D's delegate scheme is essentially the same as described by Richard Hickey, "C++ report" (Feb 1995). See also a discussion on comp.std.c++, Feb 1996, titled "Generic Object Callbacks". Ian Willmott states: "I suggest that a new data type needs to be added to the language. We could call it "pointer-to-bound-member-function". ... Conceptually, it is a two-element structure consisting of pointer into data space, identifying an object, and a pointer into code space, identifying a member function on that object. The static type of such a variable is the signature (return type and arguments) of the member functions it is compatible with, just as the type of a regular function pointer is the signature of the functions it can reference. The only operations defined for this type are assignment, equality, and callthrough. Static typechecking is done at the point where a value of this type is created, and where a call is made through it. " Borland's patent dates from Feb 6, 2001. They were SIX YEARS too late. <g>

IIUC, the structure you describe is /exactly/ the same, both concretely and semantically as Oberon-2 "type-bound procedures" (read: virtual methods). Oberon-2 was created in 1991, IIRC. This makes 10 years ;-) Unlike you, I don't consider D's delegate to follow the same scheme. Sure, it's a pair of pointers, one of which point to a routine (to use a neutral word). But in the case of D the second one does not point to to a type/object, but to the definition scope (environment). This is very different, isn't it? Thus I would consider D to not even be concerned by the patent. If you use a 3-integer struct to store a color, do you have to pay royalties to the owner of a patent about a 3-integer struct used to store a position? Indeed, lawyers... Denis _________________ vita es estrany spir.wikidot.com
Jan 21 2011
prev sibling next sibling parent "Steven Schveighoffer" <schveiguy yahoo.com> writes:
On Fri, 21 Jan 2011 15:06:37 -0500, spir <denis.spir gmail.com> wrote:

 On 01/21/2011 03:51 PM, Don wrote:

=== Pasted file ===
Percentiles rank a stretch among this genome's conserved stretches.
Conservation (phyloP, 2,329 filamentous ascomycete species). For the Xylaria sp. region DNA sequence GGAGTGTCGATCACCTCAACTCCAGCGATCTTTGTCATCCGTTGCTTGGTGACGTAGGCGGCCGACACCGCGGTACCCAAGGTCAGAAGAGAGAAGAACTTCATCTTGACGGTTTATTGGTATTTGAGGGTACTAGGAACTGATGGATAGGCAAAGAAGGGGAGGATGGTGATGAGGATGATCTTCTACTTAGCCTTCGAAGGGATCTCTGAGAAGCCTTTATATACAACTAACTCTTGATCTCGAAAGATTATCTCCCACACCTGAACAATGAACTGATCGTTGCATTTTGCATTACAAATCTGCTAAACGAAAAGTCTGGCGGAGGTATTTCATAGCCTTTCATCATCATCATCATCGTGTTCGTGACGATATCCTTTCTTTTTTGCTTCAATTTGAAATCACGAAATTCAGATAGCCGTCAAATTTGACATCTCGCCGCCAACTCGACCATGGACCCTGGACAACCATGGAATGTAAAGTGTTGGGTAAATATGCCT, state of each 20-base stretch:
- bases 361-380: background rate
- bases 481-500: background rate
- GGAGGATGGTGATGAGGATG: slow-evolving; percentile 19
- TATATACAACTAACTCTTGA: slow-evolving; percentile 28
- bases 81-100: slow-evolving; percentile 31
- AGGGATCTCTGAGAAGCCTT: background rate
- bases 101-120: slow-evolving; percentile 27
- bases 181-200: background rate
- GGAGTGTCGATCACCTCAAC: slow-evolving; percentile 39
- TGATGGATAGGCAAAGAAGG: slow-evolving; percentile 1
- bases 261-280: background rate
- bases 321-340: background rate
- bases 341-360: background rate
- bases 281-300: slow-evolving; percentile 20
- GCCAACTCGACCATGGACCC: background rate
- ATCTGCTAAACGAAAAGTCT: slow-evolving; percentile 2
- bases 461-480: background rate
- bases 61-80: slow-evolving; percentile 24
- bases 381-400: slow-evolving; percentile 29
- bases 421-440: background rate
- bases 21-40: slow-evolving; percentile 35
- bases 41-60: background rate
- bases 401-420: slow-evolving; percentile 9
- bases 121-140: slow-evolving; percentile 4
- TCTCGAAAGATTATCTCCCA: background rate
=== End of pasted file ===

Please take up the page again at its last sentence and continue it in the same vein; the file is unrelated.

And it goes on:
Don wrote:
 BlazingWhitester wrote:
 I spotted some patents that can theaten current DMD implementation.
 Wanted to clarify things.

 http://www.freepatentsonline.com/6185728.pdf - this patent describes
 method pointers implementation (delegates)

This was obviously a patent aimed at protecting Delphi from VB. It's all about the RAD designer: visual connections between GUI elements and events has a 1:1 correspondence with code; delegates are used to achieve this. D delegates can store a data pointer to a nested function, or to an object. This is rather more general (not an object-oriented feature), and doesn't provide a 1:1 correspondence to visuals. I presume they were only able to satisfy the requirements for novelty and non-obviousness, because of the RAD usage. In fact, there doesn't seem to be any suggestion that delegates would be used for anything else. The more general idea of storing a data pointer and a function pointer together is simple and obvious, and surely has prior art.

D's delegate scheme is essentially the same as described by Richard Hickey, "C++ report" (Feb 1995). See also a discussion on comp.std.c++, Feb 1996, titled "Generic Object Callbacks". Ian Willmott states: "I suggest that a new data type needs to be added to the language. We could call it "pointer-to-bound-member-function". ... Conceptually, it is a two-element structure consisting of pointer into data space, identifying an object, and a pointer into code space, identifying a member function on that object. The static type of such a variable is the signature (return type and arguments) of the member functions it is compatible with, just as the type of a regular function pointer is the signature of the functions it can reference. The only operations defined for this type are assignment, equality, and callthrough. Static typechecking is done at the point where a value of this type is created, and where a call is made through it. " Borland's patent dates from Feb 6, 2001. They were SIX YEARS too late. <g>

IIUC, the structure you describe is /exactly/ the same, both concretely and semantically as Oberon-2 "type-bound procedures" (read: virtual methods). Oberon-2 was created in 1991, IIRC. This makes 10 years ;-) Unlike you, I don't consider D's delegate to follow the same scheme. Sure, it's a pair of pointers, one of which point to a routine (to use a neutral word). But in the case of D the second one does not point to to a type/object, but to the definition scope (environment). This is very different, isn't it?

The pointer could be an object: class C { int x; void foo() {x = 5;} } void main() { auto c = new C; auto dg = &c.foo; // context pointer is pointer to c, not main's stack frame } Really, the context pointer could be anything. -Steve
Jan 21 2011
prev sibling next sibling parent "Steven Schveighoffer" <schveiguy yahoo.com> writes:
On Fri, 21 Jan 2011 15:18:46 -0500, Daniel Gibson <metalcaedes gmail.com>  
wrote:
On Fri, 21 Jan 2011 15:18:57 -0500, Steven Schveighoffer  
<schveiguy yahoo.com> wrote:

Damn, beat my by 11 seconds :)

-Steve
Jan 21 2011
prev sibling parent Russel Winder <russel russel.org.uk> writes:
Content-Type: text/plain; charset="UTF-8"
Content-Transfer-Encoding: quoted-printable

On Sat, 2011-01-22 at 15:54 -0500, Jean Crystof wrote: